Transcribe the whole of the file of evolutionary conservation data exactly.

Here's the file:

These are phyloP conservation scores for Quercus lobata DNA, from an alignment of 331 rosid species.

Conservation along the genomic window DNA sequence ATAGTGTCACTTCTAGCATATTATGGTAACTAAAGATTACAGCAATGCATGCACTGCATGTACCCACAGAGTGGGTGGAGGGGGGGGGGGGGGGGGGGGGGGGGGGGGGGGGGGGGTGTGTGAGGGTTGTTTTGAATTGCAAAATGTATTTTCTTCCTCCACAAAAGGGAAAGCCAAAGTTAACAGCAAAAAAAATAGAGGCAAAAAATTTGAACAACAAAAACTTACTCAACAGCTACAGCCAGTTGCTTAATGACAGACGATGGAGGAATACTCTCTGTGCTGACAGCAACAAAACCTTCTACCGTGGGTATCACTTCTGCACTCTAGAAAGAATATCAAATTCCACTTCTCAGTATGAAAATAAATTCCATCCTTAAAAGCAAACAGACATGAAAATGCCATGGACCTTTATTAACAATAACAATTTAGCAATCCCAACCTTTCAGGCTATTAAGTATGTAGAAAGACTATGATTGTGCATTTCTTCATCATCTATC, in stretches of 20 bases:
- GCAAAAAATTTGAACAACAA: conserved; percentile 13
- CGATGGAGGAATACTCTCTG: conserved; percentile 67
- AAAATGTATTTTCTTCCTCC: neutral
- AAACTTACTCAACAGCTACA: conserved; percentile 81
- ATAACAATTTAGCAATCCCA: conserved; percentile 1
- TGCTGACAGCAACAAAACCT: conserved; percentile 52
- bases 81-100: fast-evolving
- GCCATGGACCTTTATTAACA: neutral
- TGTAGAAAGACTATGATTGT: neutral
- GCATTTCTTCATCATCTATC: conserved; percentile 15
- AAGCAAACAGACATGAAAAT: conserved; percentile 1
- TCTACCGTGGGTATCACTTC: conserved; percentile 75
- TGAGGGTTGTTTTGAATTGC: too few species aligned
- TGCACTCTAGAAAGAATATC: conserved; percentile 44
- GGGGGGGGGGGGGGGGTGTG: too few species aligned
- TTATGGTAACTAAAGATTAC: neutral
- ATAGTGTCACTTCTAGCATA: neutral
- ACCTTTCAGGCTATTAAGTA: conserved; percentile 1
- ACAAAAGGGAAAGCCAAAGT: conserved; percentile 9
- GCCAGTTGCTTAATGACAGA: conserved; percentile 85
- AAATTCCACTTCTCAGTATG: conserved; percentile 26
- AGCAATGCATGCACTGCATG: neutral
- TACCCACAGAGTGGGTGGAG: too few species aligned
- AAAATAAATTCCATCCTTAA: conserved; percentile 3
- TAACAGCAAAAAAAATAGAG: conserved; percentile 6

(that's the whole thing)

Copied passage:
These are phyloP conservation scores for Quercus lobata DNA, from an alignment of 331 rosid species.

Conservation along the genomic window DNA sequence ATAGTGTCACTTCTAGCATATTATGGTAACTAAAGATTACAGCAATGCATGCACTGCATGTACCCACAGAGTGGGTGGAGGGGGGGGGGGGGGGGGGGGGGGGGGGGGGGGGGGGGTGTGTGAGGGTTGTTTTGAATTGCAAAATGTATTTTCTTCCTCCACAAAAGGGAAAGCCAAAGTTAACAGCAAAAAAAATAGAGGCAAAAAATTTGAACAACAAAAACTTACTCAACAGCTACAGCCAGTTGCTTAATGACAGACGATGGAGGAATACTCTCTGTGCTGACAGCAACAAAACCTTCTACCGTGGGTATCACTTCTGCACTCTAGAAAGAATATCAAATTCCACTTCTCAGTATGAAAATAAATTCCATCCTTAAAAGCAAACAGACATGAAAATGCCATGGACCTTTATTAACAATAACAATTTAGCAATCCCAACCTTTCAGGCTATTAAGTATGTAGAAAGACTATGATTGTGCATTTCTTCATCATCTATC, in stretches of 20 bases:
- GCAAAAAATTTGAACAACAA: conserved; percentile 13
- CGATGGAGGAATACTCTCTG: conserved; percentile 67
- AAAATGTATTTTCTTCCTCC: neutral
- AAACTTACTCAACAGCTACA: conserved; percentile 81
- ATAACAATTTAGCAATCCCA: conserved; percentile 1
- TGCTGACAGCAACAAAACCT: conserved; percentile 52
- bases 81-100: fast-evolving
- GCCATGGACCTTTATTAACA: neutral
- TGTAGAAAGACTATGATTGT: neutral
- GCATTTCTTCATCATCTATC: conserved; percentile 15
- AAGCAAACAGACATGAAAAT: conserved; percentile 1
- TCTACCGTGGGTATCACTTC: conserved; percentile 75
- TGAGGGTTGTTTTGAATTGC: too few species aligned
- TGCACTCTAGAAAGAATATC: conserved; percentile 44
- GGGGGGGGGGGGGGGGTGTG: too few species aligned
- TTATGGTAACTAAAGATTAC: neutral
- ATAGTGTCACTTCTAGCATA: neutral
- ACCTTTCAGGCTATTAAGTA: conserved; percentile 1
- ACAAAAGGGAAAGCCAAAGT: conserved; percentile 9
- GCCAGTTGCTTAATGACAGA: conserved; percentile 85
- AAATTCCACTTCTCAGTATG: conserved; percentile 26
- AGCAATGCATGCACTGCATG: neutral
- TACCCACAGAGTGGGTGGAG: too few species aligned
- AAAATAAATTCCATCCTTAA: conserved; percentile 3
- TAACAGCAAAAAAAATAGAG: conserved; percentile 6